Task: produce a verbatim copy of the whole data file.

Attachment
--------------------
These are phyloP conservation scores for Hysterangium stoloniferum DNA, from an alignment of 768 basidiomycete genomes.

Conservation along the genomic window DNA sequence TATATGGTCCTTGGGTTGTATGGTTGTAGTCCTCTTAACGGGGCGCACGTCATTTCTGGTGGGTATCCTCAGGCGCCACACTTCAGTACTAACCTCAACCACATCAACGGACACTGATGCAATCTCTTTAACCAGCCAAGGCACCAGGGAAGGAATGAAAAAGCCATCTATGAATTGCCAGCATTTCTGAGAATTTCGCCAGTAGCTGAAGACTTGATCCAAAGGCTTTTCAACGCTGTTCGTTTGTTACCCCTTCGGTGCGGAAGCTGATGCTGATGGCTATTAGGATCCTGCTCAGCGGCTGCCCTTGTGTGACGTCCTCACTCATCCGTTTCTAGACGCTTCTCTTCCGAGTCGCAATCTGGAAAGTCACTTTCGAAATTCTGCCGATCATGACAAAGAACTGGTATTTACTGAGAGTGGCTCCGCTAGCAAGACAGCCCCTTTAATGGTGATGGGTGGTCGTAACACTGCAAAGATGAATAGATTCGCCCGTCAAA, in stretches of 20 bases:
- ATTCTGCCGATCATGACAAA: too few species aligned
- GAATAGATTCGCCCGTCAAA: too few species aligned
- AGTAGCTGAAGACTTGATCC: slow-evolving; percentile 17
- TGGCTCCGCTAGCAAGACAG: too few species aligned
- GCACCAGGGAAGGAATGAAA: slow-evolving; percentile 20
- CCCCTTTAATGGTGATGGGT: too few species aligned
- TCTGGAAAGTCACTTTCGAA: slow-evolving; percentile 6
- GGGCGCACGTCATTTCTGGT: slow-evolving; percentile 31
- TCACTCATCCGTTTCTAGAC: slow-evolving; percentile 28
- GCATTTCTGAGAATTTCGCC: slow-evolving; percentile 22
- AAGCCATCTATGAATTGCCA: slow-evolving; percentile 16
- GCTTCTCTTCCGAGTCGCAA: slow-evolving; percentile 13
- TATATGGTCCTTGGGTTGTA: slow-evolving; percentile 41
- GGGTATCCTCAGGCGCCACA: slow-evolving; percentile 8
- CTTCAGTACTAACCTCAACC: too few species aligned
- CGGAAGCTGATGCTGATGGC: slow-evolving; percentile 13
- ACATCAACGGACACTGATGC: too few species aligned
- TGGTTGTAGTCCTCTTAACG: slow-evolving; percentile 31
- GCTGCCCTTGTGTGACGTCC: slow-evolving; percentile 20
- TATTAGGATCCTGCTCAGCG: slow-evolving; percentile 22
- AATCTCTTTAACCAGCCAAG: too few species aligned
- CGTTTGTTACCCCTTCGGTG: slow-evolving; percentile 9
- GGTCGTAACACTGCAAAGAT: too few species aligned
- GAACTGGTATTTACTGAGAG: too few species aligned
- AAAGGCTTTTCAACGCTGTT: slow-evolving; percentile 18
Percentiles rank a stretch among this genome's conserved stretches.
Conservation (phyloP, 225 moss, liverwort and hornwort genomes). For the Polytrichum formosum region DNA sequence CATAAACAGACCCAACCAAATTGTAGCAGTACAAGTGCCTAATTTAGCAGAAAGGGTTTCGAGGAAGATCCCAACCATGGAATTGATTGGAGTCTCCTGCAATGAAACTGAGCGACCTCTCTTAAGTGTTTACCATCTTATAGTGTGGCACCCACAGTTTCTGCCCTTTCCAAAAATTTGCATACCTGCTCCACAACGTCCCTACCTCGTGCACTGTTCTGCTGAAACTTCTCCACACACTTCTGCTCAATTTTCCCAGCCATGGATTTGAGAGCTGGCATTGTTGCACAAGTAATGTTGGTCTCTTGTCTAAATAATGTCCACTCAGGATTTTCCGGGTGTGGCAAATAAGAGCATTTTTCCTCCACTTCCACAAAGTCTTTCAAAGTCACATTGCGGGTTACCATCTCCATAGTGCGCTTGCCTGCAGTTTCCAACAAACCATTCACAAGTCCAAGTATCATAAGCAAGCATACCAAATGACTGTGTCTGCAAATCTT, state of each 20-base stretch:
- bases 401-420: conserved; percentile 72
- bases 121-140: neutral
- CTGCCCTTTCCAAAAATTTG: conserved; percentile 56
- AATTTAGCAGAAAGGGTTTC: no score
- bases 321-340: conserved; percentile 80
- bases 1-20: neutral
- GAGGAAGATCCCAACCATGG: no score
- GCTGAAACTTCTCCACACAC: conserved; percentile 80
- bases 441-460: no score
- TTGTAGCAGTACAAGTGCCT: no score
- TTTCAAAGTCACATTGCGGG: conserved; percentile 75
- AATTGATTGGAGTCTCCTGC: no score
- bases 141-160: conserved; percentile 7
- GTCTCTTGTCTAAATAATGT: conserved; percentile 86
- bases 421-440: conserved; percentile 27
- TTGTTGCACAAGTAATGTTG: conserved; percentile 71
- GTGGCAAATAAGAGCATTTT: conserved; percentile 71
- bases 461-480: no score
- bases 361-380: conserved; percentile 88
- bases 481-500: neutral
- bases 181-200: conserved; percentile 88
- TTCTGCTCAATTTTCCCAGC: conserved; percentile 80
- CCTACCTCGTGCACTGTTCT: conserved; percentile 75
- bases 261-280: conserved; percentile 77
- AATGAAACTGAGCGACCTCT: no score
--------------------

These are phyloP conservation scores for Hysterangium stoloniferum DNA, from an alignment of 768 basidiomycete genomes.

Conservation along the genomic window DNA sequence TATATGGTCCTTGGGTTGTATGGTTGTAGTCCTCTTAACGGGGCGCACGTCATTTCTGGTGGGTATCCTCAGGCGCCACACTTCAGTACTAACCTCAACCACATCAACGGACACTGATGCAATCTCTTTAACCAGCCAAGGCACCAGGGAAGGAATGAAAAAGCCATCTATGAATTGCCAGCATTTCTGAGAATTTCGCCAGTAGCTGAAGACTTGATCCAAAGGCTTTTCAACGCTGTTCGTTTGTTACCCCTTCGGTGCGGAAGCTGATGCTGATGGCTATTAGGATCCTGCTCAGCGGCTGCCCTTGTGTGACGTCCTCACTCATCCGTTTCTAGACGCTTCTCTTCCGAGTCGCAATCTGGAAAGTCACTTTCGAAATTCTGCCGATCATGACAAAGAACTGGTATTTACTGAGAGTGGCTCCGCTAGCAAGACAGCCCCTTTAATGGTGATGGGTGGTCGTAACACTGCAAAGATGAATAGATTCGCCCGTCAAA, in stretches of 20 bases:
- ATTCTGCCGATCATGACAAA: too few species aligned
- GAATAGATTCGCCCGTCAAA: too few species aligned
- AGTAGCTGAAGACTTGATCC: slow-evolving; percentile 17
- TGGCTCCGCTAGCAAGACAG: too few species aligned
- GCACCAGGGAAGGAATGAAA: slow-evolving; percentile 20
- CCCCTTTAATGGTGATGGGT: too few species aligned
- TCTGGAAAGTCACTTTCGAA: slow-evolving; percentile 6
- GGGCGCACGTCATTTCTGGT: slow-evolving; percentile 31
- TCACTCATCCGTTTCTAGAC: slow-evolving; percentile 28
- GCATTTCTGAGAATTTCGCC: slow-evolving; percentile 22
- AAGCCATCTATGAATTGCCA: slow-evolving; percentile 16
- GCTTCTCTTCCGAGTCGCAA: slow-evolving; percentile 13
- TATATGGTCCTTGGGTTGTA: slow-evolving; percentile 41
- GGGTATCCTCAGGCGCCACA: slow-evolving; percentile 8
- CTTCAGTACTAACCTCAACC: too few species aligned
- CGGAAGCTGATGCTGATGGC: slow-evolving; percentile 13
- ACATCAACGGACACTGATGC: too few species aligned
- TGGTTGTAGTCCTCTTAACG: slow-evolving; percentile 31
- GCTGCCCTTGTGTGACGTCC: slow-evolving; percentile 20
- TATTAGGATCCTGCTCAGCG: slow-evolving; percentile 22
- AATCTCTTTAACCAGCCAAG: too few species aligned
- CGTTTGTTACCCCTTCGGTG: slow-evolving; percentile 9
- GGTCGTAACACTGCAAAGAT: too few species aligned
- GAACTGGTATTTACTGAGAG: too few species aligned
- AAAGGCTTTTCAACGCTGTT: slow-evolving; percentile 18
Percentiles rank a stretch among this genome's conserved stretches.
Conservation (phyloP, 225 moss, liverwort and hornwort genomes). For the Polytrichum formosum region DNA sequence CATAAACAGACCCAACCAAATTGTAGCAGTACAAGTGCCTAATTTAGCAGAAAGGGTTTCGAGGAAGATCCCAACCATGGAATTGATTGGAGTCTCCTGCAATGAAACTGAGCGACCTCTCTTAAGTGTTTACCATCTTATAGTGTGGCACCCACAGTTTCTGCCCTTTCCAAAAATTTGCATACCTGCTCCACAACGTCCCTACCTCGTGCACTGTTCTGCTGAAACTTCTCCACACACTTCTGCTCAATTTTCCCAGCCATGGATTTGAGAGCTGGCATTGTTGCACAAGTAATGTTGGTCTCTTGTCTAAATAATGTCCACTCAGGATTTTCCGGGTGTGGCAAATAAGAGCATTTTTCCTCCACTTCCACAAAGTCTTTCAAAGTCACATTGCGGGTTACCATCTCCATAGTGCGCTTGCCTGCAGTTTCCAACAAACCATTCACAAGTCCAAGTATCATAAGCAAGCATACCAAATGACTGTGTCTGCAAATCTT, state of each 20-base stretch:
- bases 401-420: conserved; percentile 72
- bases 121-140: neutral
- CTGCCCTTTCCAAAAATTTG: conserved; percentile 56
- AATTTAGCAGAAAGGGTTTC: no score
- bases 321-340: conserved; percentile 80
- bases 1-20: neutral
- GAGGAAGATCCCAACCATGG: no score
- GCTGAAACTTCTCCACACAC: conserved; percentile 80
- bases 441-460: no score
- TTGTAGCAGTACAAGTGCCT: no score
- TTTCAAAGTCACATTGCGGG: conserved; percentile 75
- AATTGATTGGAGTCTCCTGC: no score
- bases 141-160: conserved; percentile 7
- GTCTCTTGTCTAAATAATGT: conserved; percentile 86
- bases 421-440: conserved; percentile 27
- TTGTTGCACAAGTAATGTTG: conserved; percentile 71
- GTGGCAAATAAGAGCATTTT: conserved; percentile 71
- bases 461-480: no score
- bases 361-380: conserved; percentile 88
- bases 481-500: neutral
- bases 181-200: conserved; percentile 88
- TTCTGCTCAATTTTCCCAGC: conserved; percentile 80
- CCTACCTCGTGCACTGTTCT: conserved; percentile 75
- bases 261-280: conserved; percentile 77
- AATGAAACTGAGCGACCTCT: no score